By Nedim Hasic
Sarajevo, Dec 25 (efe-epa).- Ismail Zulfic, 10, was born without arms but with an innate sporting talent and a tenacity that has seen him become a champion swimmer and a star in his native Bosnia and Herzegovina.
This December he was named sportsperson of the year in his country after receiving 20,000 votes from the public in an annual award organized by local newspaper, Nezavisne novine.
Ismail, who lives in Zenica in central Bosnia, trains three times a week but relies on his father to drive to the Spid sporting club for children with disabilities in Sarajevo, a 150-kilometer round trip.
There are another 87 members of the club.
Ismail has already amassed 40 medals from tournaments in Bosnia and Herzegovina and further afield.
These include a gold medal won in Zadar, Croatia, for the 50m backstroke. He also won the gold medal for the backstroke and a bronze in freestyle at the 2018 Belgrade Open games.
At home, he wins prizes and tumbles records.
“I like skiing, skateboarding and football. I like Ronaldo and (Edin) Dzeko, and I’m a Sarajevo fan. But what I like the most is swimming,” Ismail tells Efe during one of his training sessions, seemingly more interested in jumping back into the pool than talking.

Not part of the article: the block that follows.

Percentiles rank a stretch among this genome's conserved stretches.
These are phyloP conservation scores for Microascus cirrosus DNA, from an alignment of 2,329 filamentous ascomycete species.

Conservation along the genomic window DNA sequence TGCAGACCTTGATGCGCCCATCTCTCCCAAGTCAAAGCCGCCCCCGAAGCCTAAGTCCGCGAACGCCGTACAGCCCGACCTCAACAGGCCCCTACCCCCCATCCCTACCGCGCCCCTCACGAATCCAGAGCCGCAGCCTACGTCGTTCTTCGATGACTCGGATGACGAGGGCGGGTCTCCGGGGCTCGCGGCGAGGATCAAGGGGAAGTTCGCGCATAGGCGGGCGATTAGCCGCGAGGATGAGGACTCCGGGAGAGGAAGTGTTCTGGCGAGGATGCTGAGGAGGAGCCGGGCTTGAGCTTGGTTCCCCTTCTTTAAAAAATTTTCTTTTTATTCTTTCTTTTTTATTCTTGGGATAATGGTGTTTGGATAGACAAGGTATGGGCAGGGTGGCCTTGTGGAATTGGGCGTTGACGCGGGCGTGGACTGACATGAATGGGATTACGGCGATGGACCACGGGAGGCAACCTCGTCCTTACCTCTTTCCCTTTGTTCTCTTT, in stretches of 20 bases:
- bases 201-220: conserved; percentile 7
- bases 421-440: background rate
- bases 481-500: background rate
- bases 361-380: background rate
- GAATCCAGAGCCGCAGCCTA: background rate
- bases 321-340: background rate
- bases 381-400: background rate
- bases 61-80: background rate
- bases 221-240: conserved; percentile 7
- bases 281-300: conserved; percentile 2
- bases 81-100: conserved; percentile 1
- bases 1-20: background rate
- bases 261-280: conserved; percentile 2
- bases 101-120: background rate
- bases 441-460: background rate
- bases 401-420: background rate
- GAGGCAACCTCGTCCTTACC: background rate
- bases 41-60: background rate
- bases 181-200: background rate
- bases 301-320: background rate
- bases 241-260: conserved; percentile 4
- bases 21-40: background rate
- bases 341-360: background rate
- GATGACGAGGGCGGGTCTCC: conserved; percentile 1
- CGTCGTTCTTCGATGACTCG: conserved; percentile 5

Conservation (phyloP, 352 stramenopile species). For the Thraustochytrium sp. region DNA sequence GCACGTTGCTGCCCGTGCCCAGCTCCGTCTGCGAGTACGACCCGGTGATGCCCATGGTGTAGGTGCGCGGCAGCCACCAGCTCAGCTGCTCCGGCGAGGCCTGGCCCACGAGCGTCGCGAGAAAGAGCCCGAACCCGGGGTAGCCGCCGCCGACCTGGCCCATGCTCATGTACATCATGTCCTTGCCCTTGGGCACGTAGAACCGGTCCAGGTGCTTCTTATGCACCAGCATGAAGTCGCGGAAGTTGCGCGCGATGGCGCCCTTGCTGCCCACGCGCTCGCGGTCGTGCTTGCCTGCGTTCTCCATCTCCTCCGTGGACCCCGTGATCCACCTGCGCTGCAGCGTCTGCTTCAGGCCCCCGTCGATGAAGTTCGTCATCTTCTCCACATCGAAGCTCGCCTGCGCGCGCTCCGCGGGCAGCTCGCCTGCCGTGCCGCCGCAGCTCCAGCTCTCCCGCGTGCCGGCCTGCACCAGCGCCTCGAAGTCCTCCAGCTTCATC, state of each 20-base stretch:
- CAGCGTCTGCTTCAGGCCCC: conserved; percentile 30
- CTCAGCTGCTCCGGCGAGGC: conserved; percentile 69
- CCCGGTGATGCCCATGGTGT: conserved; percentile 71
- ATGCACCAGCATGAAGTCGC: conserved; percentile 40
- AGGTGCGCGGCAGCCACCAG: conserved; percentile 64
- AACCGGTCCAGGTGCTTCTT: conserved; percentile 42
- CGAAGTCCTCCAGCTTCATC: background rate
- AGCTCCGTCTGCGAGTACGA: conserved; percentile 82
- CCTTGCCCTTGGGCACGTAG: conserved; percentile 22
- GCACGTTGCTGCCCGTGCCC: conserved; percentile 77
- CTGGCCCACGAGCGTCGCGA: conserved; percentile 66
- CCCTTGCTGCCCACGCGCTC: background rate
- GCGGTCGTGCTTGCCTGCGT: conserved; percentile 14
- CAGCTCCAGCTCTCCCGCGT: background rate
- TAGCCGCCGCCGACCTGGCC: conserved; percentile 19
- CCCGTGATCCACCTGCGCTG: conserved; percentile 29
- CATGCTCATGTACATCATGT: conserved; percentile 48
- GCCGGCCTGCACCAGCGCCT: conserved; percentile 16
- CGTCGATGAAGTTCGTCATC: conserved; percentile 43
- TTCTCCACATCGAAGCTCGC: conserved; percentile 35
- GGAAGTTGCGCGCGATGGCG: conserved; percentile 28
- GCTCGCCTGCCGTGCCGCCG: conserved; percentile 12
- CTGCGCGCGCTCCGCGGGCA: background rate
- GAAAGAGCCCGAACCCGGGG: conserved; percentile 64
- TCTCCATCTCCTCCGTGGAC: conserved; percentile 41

His father, Ismet Zulfic, says that in five years of training he has never said he didn’t want to take part.
“I know things can change with puberty, but for now he likes to be the best in everything he does, in swimming, football and cycling. And he is like that until he wins a medal. When he wins it, he asks the trainer whether they can go for ice cream.”
FEAR OF WATER
Ismail’s relationship with water has not always been the love story it is today. He lived for several years with a fear of it after he fell into a paddling pool as an infant. It took an encounter with Amel Kapo, trainer and founder of the Spid club, to change everything.
Ismail was not easily persuaded and needed a long, friendly discussion and a gradual approach to re-entering the water.
“When he finally entered the water, he forgot about his fear and we’ve been together since,” Kapo tells Efe.
A LOCAL HERO
He soon became a star in his home country, not only for his medal-winning ways but also for his courage in overcoming his disability.
“For me, Ismail is a superhero, like Hulk,” Kapo says.
“The little kid who was introverted has opened up, most of all after people started to recognize him.